4 Skills That Separate Great Worship Leaders From Good Song Leaders


Leading worship can be overwhelming sometimes, right?

Not only do you have to worship God with all your heart, you have to lead a band, play an instrument, sing, engage a room, please your leaders, and be theologically sound. There’s a lot to juggle.

Of course, worship isn’t about music, singing, stage presence, personality, but it doing it well does include all of these. My goal with this article is to break down 4 essential skills that every worship leader needs to focus on.

This was part of a workshop I recently organized to equip my worship leaders. I also shared it with my newsletter and received such positive feedback.

So here it is: 4 skills that separate great worship leaders from good song leaders.

good to great

1. The Song

A worship leader needs to be familiar not just with the structure of a song, knowing the verse, chorus, & bridge, but needs to internalize the message.

When you internalize the message, you tend to deliver it with more immediacy and intensity. Some worship leaders are not believable in how they sing. There’s no ache, no desperation.

Know the lyric in your mind, believe it with your heart, and deliver it with your soul.

Hesitancy comes from being self-conscious and nervous. We are worrying what people are thinking so we don’t risk vulnerability. Your vulnerability will help others discover their own.

I like to encourage worship leaders to not be self-confident but God confident – secure in the fact that God is moving and He has appointed you to lead.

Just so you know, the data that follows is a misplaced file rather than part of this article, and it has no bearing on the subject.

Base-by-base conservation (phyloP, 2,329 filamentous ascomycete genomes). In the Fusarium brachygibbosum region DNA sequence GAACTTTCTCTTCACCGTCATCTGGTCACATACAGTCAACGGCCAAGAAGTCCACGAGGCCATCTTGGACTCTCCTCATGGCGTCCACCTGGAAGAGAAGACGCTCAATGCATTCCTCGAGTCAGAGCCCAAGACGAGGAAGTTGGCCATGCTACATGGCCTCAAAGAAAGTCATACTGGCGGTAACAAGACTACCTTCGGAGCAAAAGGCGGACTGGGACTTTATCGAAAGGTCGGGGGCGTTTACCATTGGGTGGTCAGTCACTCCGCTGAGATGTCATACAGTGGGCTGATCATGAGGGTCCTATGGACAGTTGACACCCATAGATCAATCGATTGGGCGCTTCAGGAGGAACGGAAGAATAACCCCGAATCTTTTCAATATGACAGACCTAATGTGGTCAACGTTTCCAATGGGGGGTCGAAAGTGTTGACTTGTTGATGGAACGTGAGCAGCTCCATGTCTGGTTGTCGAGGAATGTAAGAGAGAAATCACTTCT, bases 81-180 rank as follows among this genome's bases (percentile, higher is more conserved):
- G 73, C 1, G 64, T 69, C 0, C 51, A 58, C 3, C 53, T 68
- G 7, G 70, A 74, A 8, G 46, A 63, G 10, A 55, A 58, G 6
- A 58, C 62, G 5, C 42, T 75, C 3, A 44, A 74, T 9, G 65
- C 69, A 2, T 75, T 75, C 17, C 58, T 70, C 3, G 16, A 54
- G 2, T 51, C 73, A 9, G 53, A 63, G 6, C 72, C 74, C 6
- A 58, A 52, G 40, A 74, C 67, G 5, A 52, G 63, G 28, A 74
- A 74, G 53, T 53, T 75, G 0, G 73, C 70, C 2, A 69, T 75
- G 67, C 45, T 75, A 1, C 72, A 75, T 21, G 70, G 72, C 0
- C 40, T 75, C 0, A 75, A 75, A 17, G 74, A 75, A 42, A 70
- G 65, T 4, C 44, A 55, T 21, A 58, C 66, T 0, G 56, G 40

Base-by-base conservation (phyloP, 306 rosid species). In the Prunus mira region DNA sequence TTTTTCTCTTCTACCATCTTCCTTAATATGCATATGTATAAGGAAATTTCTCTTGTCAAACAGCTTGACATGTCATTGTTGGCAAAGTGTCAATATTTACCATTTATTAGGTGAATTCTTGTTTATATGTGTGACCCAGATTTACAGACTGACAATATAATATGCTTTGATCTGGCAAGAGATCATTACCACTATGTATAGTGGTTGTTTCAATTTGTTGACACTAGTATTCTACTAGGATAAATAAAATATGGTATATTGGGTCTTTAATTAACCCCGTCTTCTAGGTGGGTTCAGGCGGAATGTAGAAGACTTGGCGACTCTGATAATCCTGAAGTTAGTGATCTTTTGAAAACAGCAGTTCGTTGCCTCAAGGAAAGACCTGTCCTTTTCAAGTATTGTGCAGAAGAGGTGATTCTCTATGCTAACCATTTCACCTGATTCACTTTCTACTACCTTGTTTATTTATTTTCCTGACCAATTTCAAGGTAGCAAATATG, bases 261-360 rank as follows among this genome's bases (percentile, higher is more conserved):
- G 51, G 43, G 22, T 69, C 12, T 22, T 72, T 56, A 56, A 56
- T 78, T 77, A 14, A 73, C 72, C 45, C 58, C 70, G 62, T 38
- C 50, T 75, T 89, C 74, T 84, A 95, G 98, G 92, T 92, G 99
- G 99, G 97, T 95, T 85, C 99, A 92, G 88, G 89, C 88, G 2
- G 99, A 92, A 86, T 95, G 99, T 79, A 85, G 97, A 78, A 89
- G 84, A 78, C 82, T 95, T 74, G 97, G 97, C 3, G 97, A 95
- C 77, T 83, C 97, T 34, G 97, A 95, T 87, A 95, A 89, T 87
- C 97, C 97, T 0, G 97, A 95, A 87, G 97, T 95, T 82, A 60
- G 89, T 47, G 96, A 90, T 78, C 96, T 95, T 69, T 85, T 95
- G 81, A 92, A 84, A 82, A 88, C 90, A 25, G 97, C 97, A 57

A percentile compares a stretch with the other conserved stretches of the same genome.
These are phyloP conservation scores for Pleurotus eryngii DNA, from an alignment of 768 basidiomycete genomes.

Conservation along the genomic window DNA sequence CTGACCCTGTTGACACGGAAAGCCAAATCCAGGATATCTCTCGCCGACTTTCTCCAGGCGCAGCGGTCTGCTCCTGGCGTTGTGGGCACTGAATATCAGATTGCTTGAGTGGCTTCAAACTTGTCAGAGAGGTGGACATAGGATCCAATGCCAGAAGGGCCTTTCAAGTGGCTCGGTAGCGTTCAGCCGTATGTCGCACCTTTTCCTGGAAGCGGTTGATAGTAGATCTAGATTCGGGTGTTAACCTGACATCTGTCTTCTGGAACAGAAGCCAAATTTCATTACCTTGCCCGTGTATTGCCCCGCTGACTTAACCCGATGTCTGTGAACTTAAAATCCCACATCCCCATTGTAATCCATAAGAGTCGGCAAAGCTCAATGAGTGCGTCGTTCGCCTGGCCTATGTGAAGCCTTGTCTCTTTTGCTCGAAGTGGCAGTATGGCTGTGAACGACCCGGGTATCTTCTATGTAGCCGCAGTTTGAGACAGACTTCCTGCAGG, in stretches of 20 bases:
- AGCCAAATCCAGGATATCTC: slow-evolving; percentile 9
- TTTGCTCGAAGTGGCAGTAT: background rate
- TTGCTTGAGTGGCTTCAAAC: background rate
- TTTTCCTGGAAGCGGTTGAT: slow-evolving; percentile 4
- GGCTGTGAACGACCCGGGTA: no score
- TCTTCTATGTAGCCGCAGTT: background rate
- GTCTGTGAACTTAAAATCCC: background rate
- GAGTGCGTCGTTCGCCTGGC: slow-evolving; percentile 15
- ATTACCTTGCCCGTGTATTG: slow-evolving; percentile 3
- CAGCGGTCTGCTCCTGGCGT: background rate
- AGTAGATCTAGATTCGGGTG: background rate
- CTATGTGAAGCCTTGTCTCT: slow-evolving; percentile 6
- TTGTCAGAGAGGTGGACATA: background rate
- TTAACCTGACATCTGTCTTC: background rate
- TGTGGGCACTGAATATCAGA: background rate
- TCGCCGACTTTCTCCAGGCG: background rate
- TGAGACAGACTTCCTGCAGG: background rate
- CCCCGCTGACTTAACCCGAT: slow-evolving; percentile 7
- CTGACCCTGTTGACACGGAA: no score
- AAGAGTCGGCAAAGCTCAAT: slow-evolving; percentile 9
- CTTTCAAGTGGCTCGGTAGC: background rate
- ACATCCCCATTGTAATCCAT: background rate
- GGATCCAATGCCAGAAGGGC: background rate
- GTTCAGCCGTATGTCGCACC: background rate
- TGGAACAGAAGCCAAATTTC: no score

Don’t just sing songs. Live them.

2. The Segue 

You may be prepared with your songs, but are you prepared with your transitions? This needs to be thought through.

The most powerful worship times happen in between songs. It’s a time where people can be free to really express their worship in that moment.

How will you connect your songs? Will they flow right into each other? Will you say something? What instruments will be playing. How will you change keys?

Also get comfortable with using medleys for flow moments.

3. The Soul

Are you connecting with the people in the room? We’ve all been in worship environments where we just don’t connect with the leader. They are doing their thing and we’re watching it happen.

As a leader the most important skill you can develop is building trust with the room. If people trust you, they will follow you. If they don’t, well, they’ll watch you do your thing.

The best way to connect is to say something – to relationally connect with the room.

Here’s how I encourage worship leaders in their speaking:

  • Empathize with them – be real, down to earth, understand them, make a connection.
  • Engage them with Scripture – connect their circumstance to God’s truth.
  • Help them Express their worship – lead them in an action step: singing a song, raising hands, kneeling, declaring, etc.

The goal of corporate worship isn’t for a group of people to agree with songs. It’s for them to declare God’s promise, goodness, and glory over their lives.

4. The Silence

Great worship leaders don’t just know songs. They know God.

They know what to do with silence. They are comfortable with spontaneous moments because they practice those moments.

Learn how to lead people in worship beyond songs. Become a worship leader who genuinely pursues God. Knowing songs and music is a necessary skill, but not at the expense of knowing God’s voice, how He works, what He’s doing, who He is.

Worship Leader, what would you add to this list?

How are you doing a better job connecting to God and connecting to people?

The original post is here.


About Mark Cole

Jesus follower, Husband, Father, Worship Leader, Writer, Pastor, Church Consultant, Founding Arranger for Praisecharts.com, squash & tennis player, blogger & outdoor enthusiast.. (biking, hiking, skiing). Twitter: @MarkMCole Facebook: mmcole
This entry was posted in Church, God, Leadership, Music, Worship and tagged , , , , , , , , . Bookmark the permalink.

Leave a Reply

Your email address will not be published. Required fields are marked *